Flanging (continuously modulated delay time) with control over modulation rate and depth and the mixture of unaltered (dry) and flanged (wet) sound. (Requires the mix~ subpatch provided above.)
Example programs from class on February 22, 2007
Try different filter types and settings, using the biquad~ and filtergraph~ objects.
Shows how a synthesizer might use line-segment control functions (a.k.a. ADR or ADSR envelopes) to give character to a sound by sweeping a filter.
Various other example programs
constantpowerpanning: constant-power panning
dopplerexample: an example of using variable distance-based delay, distance-based amplitude, distance-based filtering, and azimuth-angle-based panning to simulate the sound of a car passing the listener in virtual space
chebyshev: using Chebyshev polynomial functions as transfer functions for table lookup
compressor: an example of a basic dynamic processor, compressing the input signal amplitude by a certain factor (the inversion of the "compression ratio") when it exceeds a certain peak amplitude threshold, with independently specifiable attack and release times, and with automatic "makeup gain" to bring it back to full amplitude after compression
groovy: demonstrates the use of the groove~ object for sample playback with optional looping
additive: a simple patch for listening to four sinusoids with related frequencies, mixed together in any desired balance
detune: a demonstration of detuning a soundfile by means of speed change, as well as a demonstration of hiding Max/MSP objects and showing only the desire user interface objects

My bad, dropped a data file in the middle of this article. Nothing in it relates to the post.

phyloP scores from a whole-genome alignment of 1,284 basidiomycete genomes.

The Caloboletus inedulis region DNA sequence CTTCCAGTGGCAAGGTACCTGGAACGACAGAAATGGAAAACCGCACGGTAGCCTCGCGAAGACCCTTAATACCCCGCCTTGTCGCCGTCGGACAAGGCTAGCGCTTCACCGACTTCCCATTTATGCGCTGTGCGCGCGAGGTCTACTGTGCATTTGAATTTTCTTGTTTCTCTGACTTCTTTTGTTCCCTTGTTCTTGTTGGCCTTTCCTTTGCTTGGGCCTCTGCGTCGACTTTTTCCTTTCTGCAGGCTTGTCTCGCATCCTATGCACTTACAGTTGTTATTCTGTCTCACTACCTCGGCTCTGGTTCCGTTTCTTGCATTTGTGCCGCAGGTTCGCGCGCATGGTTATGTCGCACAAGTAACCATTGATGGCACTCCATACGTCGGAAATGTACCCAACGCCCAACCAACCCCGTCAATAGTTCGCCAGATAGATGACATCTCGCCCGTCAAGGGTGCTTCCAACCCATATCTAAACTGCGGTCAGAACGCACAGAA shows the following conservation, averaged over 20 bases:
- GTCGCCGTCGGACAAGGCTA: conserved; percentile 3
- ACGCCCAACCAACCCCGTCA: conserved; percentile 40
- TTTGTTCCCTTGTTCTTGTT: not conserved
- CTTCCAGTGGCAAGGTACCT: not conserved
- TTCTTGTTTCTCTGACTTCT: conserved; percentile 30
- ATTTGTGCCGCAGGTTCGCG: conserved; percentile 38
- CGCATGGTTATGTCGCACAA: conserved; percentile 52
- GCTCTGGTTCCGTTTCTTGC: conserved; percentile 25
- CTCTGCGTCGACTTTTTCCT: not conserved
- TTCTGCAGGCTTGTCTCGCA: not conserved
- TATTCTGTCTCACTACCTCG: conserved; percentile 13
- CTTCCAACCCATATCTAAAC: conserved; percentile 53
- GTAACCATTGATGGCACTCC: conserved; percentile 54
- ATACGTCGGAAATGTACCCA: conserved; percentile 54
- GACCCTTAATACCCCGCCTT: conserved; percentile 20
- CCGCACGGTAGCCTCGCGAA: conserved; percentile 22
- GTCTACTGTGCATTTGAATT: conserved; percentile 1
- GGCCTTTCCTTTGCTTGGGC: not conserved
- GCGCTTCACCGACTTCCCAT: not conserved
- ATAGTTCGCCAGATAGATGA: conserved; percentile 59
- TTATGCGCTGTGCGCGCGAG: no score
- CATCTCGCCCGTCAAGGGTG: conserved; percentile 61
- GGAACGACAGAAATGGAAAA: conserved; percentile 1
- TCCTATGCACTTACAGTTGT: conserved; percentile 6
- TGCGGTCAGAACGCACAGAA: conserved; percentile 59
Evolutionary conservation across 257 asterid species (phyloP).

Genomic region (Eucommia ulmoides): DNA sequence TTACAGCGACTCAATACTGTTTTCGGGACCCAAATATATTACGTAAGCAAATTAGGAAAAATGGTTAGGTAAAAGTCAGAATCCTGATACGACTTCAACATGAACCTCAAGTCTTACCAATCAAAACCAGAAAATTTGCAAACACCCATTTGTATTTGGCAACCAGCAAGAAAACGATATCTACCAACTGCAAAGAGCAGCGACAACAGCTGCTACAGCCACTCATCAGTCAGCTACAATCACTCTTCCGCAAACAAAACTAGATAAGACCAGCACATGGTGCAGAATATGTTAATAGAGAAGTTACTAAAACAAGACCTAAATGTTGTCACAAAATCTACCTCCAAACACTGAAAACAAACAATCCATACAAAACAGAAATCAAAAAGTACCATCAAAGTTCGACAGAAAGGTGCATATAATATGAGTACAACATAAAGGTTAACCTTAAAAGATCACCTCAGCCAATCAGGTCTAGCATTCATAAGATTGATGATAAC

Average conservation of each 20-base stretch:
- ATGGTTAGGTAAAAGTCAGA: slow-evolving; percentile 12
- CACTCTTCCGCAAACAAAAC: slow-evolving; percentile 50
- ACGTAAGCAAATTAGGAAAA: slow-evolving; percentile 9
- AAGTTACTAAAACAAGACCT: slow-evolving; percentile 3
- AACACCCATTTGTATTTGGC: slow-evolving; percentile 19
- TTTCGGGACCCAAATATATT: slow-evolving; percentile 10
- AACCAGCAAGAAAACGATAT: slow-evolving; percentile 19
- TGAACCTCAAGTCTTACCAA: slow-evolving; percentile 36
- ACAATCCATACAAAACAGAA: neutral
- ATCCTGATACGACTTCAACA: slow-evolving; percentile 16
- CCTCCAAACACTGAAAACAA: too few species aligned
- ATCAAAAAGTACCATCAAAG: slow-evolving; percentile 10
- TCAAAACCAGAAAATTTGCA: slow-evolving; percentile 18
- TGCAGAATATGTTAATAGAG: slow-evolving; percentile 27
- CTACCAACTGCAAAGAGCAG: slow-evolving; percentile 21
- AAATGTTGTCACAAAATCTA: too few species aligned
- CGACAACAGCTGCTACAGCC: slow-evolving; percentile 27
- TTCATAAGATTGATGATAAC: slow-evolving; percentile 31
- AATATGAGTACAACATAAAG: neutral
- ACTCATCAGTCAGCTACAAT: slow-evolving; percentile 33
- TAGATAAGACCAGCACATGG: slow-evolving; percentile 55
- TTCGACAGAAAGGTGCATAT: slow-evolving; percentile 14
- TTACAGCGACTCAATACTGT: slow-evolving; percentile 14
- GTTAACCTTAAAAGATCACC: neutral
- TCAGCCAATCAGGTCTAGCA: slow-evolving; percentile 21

graindemo01: a single stream of grains of sound, reading from a pre-recorded soundfile in memory, using a triangular window, with random selection of starting point, playback speed, and panning for each grain
hanning: creates a buffer~ named "hanning" and fills it with a 513-sample hanning window function
No MP3 sound files are posted yet.
Here is an AIFF file that might be useful for testing a gate. It's some spoken text with some pauses, and some low-level background noise.
Here are some mono AIFF files of isolated notes played on a classical guitar, which might be useful for experimenting with sampling synthesis, and which are called for in the example programs from class on February 1, listed above.
E1.aiff A1.aiff D2.aiff G2.aiff B2.aiff E3.aiff A3.aiff D4.aiff
Bibliography of Other Relevant Publications
Useful Audio Software
Other Online Resources
Notes from Class Sessions
The professor's research page from this course as it was taught in Winter 2001 contains examples of basic audio programming principles demonstrated in the "Csound" computer music programming language.
The professor's research page from this course as it was taught in Winter 2002 contains examples of basic audio programming principles demonstrated in the "MSP" computer music programming language.
The professor's research page from this course as it was taught in Winter 2004 contains examples of basic audio programming principles demonstrated in the "C", "Pd", and "MSP" computer music programming languages.
The professor's research page from this course as it was taught in Winter 2005 contains examples of basic audio programming principles demonstrated in "C" and in Max/MSP.
The professor's example page from the COSMOS 2005 summer course in computer music and computer graphics contains examples of many basic audio programming tasks implemented in Max/MSP.
The professor's research page from this course as it was taught in Winter 2006 contains examples of basic audio programming principles demonstrated in "C" and in Max/MSP.
This page is for Music 147 (ICS 180, ECE 195, Music 215, ACE 277), Computer Audio and Music Programming, offered Winter 2007 at UCI.